Space4Good and World Bank collaborate on the Big Data NO2 Socio-Economic Observatory
With the slowing of human mobility - and as a result, economic activity - across the globe due to the COVID-19 pandemic, air pollution has declined significantly in several countries, namely China, Italy, South Korea, and the United Kingdom (Figure 1).
Figure 1. Nitrogen Dioxide emissions over China December through March 2020. Source: European Space Agency (ESA). Full animation available here.
At Space4Good, we have teamed up with the World Bank to assess local air quality indicators (AQI). In many cases, these are a mainstay in many people’s lives - checking the local AQI levels on their smartphones just as they would check the weather. The measurement of one of the air quality components – nitrogen dioxide, or NO2 – is seeing a paradigm shift in real-time data measurement through remote sensing.
While NO2 satellite measures have been discussed widely during the COVID-19 pandemic, there is much that can be done to make this information more accessible and meaningful to local citizens and policy- and decision-makers across the world.
Together with the World Bank Group, Space4Good developed a nitrogen dioxide (NO2) monitoring platform which provides economists and decision-makers an alternative big data source to observe changes in socio-economic activities. Using novel satellite systems, we were able to provide city-level accuracy for Indonesia, Vietnam, and selected MENA cities.
The Sentinel-5 Precursor – or the, Sentinel-5P – is the first Copernicus mission dedicated to monitoring our atmosphere. The satellite carries the TROPOMI instrument to map a multitude of trace gases such as nitrogen dioxide, ozone, formaldehyde, sulphur dioxide, methane, carbon monoxide, and aerosols – all of which affect the air we breathe (Figure 2).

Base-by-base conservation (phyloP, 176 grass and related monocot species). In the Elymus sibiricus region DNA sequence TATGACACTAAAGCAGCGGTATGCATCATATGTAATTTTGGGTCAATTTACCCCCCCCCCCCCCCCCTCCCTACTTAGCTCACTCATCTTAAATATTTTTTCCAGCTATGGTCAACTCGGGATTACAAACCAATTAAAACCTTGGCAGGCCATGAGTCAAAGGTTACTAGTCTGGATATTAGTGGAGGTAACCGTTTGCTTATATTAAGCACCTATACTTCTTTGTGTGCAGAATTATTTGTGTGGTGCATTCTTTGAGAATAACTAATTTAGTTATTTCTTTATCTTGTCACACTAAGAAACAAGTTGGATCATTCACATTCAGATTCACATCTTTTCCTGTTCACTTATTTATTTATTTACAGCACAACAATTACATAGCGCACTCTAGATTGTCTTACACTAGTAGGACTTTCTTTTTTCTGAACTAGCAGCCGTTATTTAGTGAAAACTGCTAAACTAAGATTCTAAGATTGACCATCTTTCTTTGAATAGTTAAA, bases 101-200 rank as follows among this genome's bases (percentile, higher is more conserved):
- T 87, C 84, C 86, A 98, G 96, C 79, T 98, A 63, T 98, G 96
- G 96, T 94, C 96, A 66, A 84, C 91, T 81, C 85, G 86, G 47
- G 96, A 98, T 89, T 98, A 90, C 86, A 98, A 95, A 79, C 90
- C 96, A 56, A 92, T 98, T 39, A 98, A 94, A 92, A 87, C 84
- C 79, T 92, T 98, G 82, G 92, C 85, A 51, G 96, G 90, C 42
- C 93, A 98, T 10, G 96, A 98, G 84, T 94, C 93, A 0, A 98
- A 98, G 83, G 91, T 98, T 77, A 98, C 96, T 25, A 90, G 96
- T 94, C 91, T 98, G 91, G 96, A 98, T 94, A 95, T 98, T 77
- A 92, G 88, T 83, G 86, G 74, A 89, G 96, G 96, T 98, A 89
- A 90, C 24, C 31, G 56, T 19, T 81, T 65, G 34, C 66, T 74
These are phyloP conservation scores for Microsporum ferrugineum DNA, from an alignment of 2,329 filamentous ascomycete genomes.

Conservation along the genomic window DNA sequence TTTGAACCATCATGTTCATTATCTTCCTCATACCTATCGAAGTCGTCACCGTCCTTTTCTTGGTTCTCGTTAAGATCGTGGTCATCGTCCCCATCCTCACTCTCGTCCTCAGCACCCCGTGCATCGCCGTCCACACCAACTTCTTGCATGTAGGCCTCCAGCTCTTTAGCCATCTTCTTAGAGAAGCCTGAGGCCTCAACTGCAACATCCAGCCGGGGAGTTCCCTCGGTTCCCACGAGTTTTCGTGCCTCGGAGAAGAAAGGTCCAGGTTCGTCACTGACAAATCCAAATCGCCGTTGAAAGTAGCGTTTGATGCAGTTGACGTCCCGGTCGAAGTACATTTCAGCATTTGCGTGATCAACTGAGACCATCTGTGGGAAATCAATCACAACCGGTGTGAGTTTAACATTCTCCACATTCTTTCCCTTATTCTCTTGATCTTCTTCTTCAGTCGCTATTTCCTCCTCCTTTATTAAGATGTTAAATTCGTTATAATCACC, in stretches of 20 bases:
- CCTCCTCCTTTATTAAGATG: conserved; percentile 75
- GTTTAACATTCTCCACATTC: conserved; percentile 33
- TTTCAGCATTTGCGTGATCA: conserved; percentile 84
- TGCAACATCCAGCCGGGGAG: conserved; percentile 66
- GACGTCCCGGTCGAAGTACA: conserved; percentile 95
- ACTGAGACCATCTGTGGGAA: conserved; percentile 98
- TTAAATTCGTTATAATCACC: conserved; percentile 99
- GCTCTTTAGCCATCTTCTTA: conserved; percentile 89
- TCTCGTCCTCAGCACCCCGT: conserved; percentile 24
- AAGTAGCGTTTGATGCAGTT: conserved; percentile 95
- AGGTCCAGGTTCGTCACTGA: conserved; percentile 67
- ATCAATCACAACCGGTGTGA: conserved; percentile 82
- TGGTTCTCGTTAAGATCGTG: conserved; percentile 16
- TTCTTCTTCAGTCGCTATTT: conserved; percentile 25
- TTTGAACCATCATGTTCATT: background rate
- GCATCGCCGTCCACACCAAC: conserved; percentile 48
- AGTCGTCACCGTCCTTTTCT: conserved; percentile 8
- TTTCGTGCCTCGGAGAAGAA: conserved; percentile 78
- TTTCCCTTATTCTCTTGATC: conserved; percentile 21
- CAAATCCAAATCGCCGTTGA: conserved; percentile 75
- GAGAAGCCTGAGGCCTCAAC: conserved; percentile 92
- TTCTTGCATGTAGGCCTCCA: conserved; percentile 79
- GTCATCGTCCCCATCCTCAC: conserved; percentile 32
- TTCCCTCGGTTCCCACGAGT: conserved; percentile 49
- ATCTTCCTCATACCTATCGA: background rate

Figure 2. Sentinel 5 Precursor air quality monitoring. Source: UP42.
Human activities involving fossil fuel combustion (coal, gas, and oil) release Nitrogen Monoxide (NO). As such, NO2 measurements can act as a proxy for human activity and a global indicator for national and sub-national socio-economic activity. A local analysis explores the NO2 patterns and behaviors across different areas in Indonesia and Vietnam before and during the COVID-19 crisis. Although the pandemic is a shared event, these areas show individual fingerprints and unique behaviors to this global situation.
The presence of the NO2 hotspots in Indonesia, shown in yellow (Figure 3), provides an indication of the socio-economic activity present on the ground. All these clusters coincide with metropolitan areas characterized by a high population, industrial operations, and traffic. These all contribute to NO2 emissions, thus providing validity to the satellite-derived data.
Figure 3. Indonesia Time Lapse and ‘Hotspots’
From March onwards, for example, Indonesia introduced partial or temporary lockdowns on human activity, with the highest stringency in Jakarta and neighboring provinces (western Java). NO2 emissions changed drastically in this timeframe when compared with the same months in the previous year.
Stricter bans by the government referred to as large-scale social restraints (PSBB) implied operation at reduced capacity, closed public places, restricting public transport to limit the spread of the virus. Towards the middle of the month, tourism sites opened and public transportation began to resume again but with some limitations and more relaxed bans continued from there. Figure 4 shows the comparison of the mean NO2 concentration over the West Java region from the months of January through June for 2019 and 2020, showing higher concentrations of NO2 in 2019 (symbolized in yellow) around Jakarta, compared to significantly lower concentration values (turquoise) in 2020.
Figure 4. NO2 concentration Jakarta Raya monthly average Jan-Jun 2019 (baseline months) versus Jan-Jun 2020 (COVID-19 months).
This could be indicative of the drop in road transit and industrial activity during those months due to the bans and restrictions put in place by the government.
Efforts on the part of both citizens and policymakers to improve awareness of air quality are critical public health and governance efforts. The next steps for the Big Data NO2 Observatory include advancing the platform with new features, validation methods, and expanding into other regions. Space4Good looks forward to the impacts these insights will provide to the World Bank, as well as local communities affected by these trends.
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